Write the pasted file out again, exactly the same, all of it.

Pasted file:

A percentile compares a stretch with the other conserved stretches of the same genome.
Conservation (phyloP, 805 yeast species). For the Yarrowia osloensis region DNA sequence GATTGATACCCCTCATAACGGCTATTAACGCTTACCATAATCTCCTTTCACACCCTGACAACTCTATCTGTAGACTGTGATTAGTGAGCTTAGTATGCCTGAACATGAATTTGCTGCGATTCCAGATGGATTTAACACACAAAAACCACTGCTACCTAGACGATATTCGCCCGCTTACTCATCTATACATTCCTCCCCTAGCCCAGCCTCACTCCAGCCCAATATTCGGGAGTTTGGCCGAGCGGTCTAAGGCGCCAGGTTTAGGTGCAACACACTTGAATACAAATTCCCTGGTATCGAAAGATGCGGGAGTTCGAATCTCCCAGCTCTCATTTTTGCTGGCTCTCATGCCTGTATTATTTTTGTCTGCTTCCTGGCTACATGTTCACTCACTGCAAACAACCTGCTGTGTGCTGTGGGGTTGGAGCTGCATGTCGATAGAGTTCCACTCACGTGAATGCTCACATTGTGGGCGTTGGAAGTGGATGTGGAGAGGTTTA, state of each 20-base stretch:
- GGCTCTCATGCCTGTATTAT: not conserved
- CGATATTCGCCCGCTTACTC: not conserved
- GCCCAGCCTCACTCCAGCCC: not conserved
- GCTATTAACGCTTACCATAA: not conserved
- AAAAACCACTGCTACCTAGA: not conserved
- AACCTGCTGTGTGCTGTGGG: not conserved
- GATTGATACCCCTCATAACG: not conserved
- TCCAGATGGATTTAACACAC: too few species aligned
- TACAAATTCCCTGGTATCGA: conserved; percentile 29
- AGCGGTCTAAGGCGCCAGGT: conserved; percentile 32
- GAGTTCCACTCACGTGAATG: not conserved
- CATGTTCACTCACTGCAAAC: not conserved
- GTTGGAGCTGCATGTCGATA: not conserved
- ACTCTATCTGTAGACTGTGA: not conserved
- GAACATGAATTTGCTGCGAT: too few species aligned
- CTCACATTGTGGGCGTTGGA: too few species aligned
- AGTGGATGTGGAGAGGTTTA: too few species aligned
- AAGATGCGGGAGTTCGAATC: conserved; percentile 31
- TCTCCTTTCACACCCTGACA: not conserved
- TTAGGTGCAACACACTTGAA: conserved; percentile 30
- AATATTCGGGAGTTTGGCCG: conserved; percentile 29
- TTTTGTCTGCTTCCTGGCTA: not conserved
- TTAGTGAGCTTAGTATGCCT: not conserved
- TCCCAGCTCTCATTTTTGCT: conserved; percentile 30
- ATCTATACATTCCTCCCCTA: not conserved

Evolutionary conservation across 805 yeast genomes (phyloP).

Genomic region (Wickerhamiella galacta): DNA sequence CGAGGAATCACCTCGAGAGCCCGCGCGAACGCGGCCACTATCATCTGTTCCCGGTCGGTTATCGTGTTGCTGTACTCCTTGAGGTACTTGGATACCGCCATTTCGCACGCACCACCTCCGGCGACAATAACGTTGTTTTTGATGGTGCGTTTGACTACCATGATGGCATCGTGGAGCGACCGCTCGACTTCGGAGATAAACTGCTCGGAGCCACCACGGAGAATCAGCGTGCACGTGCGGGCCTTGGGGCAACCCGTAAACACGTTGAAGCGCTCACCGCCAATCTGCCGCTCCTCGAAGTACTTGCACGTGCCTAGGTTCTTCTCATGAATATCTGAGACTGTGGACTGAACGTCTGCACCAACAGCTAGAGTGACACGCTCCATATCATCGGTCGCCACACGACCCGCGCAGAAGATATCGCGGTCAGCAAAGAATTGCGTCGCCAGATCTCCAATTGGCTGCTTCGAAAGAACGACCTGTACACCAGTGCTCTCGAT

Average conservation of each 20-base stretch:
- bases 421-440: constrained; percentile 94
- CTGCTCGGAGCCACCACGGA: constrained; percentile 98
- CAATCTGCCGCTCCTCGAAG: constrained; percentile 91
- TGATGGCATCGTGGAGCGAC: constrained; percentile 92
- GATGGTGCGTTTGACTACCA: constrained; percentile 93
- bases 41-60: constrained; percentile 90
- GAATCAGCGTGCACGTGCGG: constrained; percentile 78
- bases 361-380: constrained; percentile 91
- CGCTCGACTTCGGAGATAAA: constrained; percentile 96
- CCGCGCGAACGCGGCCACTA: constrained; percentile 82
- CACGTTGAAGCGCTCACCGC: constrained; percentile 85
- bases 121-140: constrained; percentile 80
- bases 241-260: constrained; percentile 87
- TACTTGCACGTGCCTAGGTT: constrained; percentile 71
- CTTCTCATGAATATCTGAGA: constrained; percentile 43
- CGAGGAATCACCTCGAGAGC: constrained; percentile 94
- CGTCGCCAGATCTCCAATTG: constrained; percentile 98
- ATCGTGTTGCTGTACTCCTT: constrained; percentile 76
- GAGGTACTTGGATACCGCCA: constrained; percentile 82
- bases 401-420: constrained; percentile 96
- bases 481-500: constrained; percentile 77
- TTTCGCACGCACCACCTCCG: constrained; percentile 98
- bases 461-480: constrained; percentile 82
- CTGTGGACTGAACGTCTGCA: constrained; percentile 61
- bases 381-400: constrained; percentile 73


A percentile compares a stretch with the other conserved stretches of the same genome.
Conservation (phyloP, 805 yeast species). For the Yarrowia osloensis region DNA sequence GATTGATACCCCTCATAACGGCTATTAACGCTTACCATAATCTCCTTTCACACCCTGACAACTCTATCTGTAGACTGTGATTAGTGAGCTTAGTATGCCTGAACATGAATTTGCTGCGATTCCAGATGGATTTAACACACAAAAACCACTGCTACCTAGACGATATTCGCCCGCTTACTCATCTATACATTCCTCCCCTAGCCCAGCCTCACTCCAGCCCAATATTCGGGAGTTTGGCCGAGCGGTCTAAGGCGCCAGGTTTAGGTGCAACACACTTGAATACAAATTCCCTGGTATCGAAAGATGCGGGAGTTCGAATCTCCCAGCTCTCATTTTTGCTGGCTCTCATGCCTGTATTATTTTTGTCTGCTTCCTGGCTACATGTTCACTCACTGCAAACAACCTGCTGTGTGCTGTGGGGTTGGAGCTGCATGTCGATAGAGTTCCACTCACGTGAATGCTCACATTGTGGGCGTTGGAAGTGGATGTGGAGAGGTTTA, state of each 20-base stretch:
- GGCTCTCATGCCTGTATTAT: not conserved
- CGATATTCGCCCGCTTACTC: not conserved
- GCCCAGCCTCACTCCAGCCC: not conserved
- GCTATTAACGCTTACCATAA: not conserved
- AAAAACCACTGCTACCTAGA: not conserved
- AACCTGCTGTGTGCTGTGGG: not conserved
- GATTGATACCCCTCATAACG: not conserved
- TCCAGATGGATTTAACACAC: too few species aligned
- TACAAATTCCCTGGTATCGA: conserved; percentile 29
- AGCGGTCTAAGGCGCCAGGT: conserved; percentile 32
- GAGTTCCACTCACGTGAATG: not conserved
- CATGTTCACTCACTGCAAAC: not conserved
- GTTGGAGCTGCATGTCGATA: not conserved
- ACTCTATCTGTAGACTGTGA: not conserved
- GAACATGAATTTGCTGCGAT: too few species aligned
- CTCACATTGTGGGCGTTGGA: too few species aligned
- AGTGGATGTGGAGAGGTTTA: too few species aligned
- AAGATGCGGGAGTTCGAATC: conserved; percentile 31
- TCTCCTTTCACACCCTGACA: not conserved
- TTAGGTGCAACACACTTGAA: conserved; percentile 30
- AATATTCGGGAGTTTGGCCG: conserved; percentile 29
- TTTTGTCTGCTTCCTGGCTA: not conserved
- TTAGTGAGCTTAGTATGCCT: not conserved
- TCCCAGCTCTCATTTTTGCT: conserved; percentile 30
- ATCTATACATTCCTCCCCTA: not conserved

Evolutionary conservation across 805 yeast genomes (phyloP).

Genomic region (Wickerhamiella galacta): DNA sequence CGAGGAATCACCTCGAGAGCCCGCGCGAACGCGGCCACTATCATCTGTTCCCGGTCGGTTATCGTGTTGCTGTACTCCTTGAGGTACTTGGATACCGCCATTTCGCACGCACCACCTCCGGCGACAATAACGTTGTTTTTGATGGTGCGTTTGACTACCATGATGGCATCGTGGAGCGACCGCTCGACTTCGGAGATAAACTGCTCGGAGCCACCACGGAGAATCAGCGTGCACGTGCGGGCCTTGGGGCAACCCGTAAACACGTTGAAGCGCTCACCGCCAATCTGCCGCTCCTCGAAGTACTTGCACGTGCCTAGGTTCTTCTCATGAATATCTGAGACTGTGGACTGAACGTCTGCACCAACAGCTAGAGTGACACGCTCCATATCATCGGTCGCCACACGACCCGCGCAGAAGATATCGCGGTCAGCAAAGAATTGCGTCGCCAGATCTCCAATTGGCTGCTTCGAAAGAACGACCTGTACACCAGTGCTCTCGAT

Average conservation of each 20-base stretch:
- bases 421-440: constrained; percentile 94
- CTGCTCGGAGCCACCACGGA: constrained; percentile 98
- CAATCTGCCGCTCCTCGAAG: constrained; percentile 91
- TGATGGCATCGTGGAGCGAC: constrained; percentile 92
- GATGGTGCGTTTGACTACCA: constrained; percentile 93
- bases 41-60: constrained; percentile 90
- GAATCAGCGTGCACGTGCGG: constrained; percentile 78
- bases 361-380: constrained; percentile 91
- CGCTCGACTTCGGAGATAAA: constrained; percentile 96
- CCGCGCGAACGCGGCCACTA: constrained; percentile 82
- CACGTTGAAGCGCTCACCGC: constrained; percentile 85
- bases 121-140: constrained; percentile 80
- bases 241-260: constrained; percentile 87
- TACTTGCACGTGCCTAGGTT: constrained; percentile 71
- CTTCTCATGAATATCTGAGA: constrained; percentile 43
- CGAGGAATCACCTCGAGAGC: constrained; percentile 94
- CGTCGCCAGATCTCCAATTG: constrained; percentile 98
- ATCGTGTTGCTGTACTCCTT: constrained; percentile 76
- GAGGTACTTGGATACCGCCA: constrained; percentile 82
- bases 401-420: constrained; percentile 96
- bases 481-500: constrained; percentile 77
- TTTCGCACGCACCACCTCCG: constrained; percentile 98
- bases 461-480: constrained; percentile 82
- CTGTGGACTGAACGTCTGCA: constrained; percentile 61
- bases 381-400: constrained; percentile 73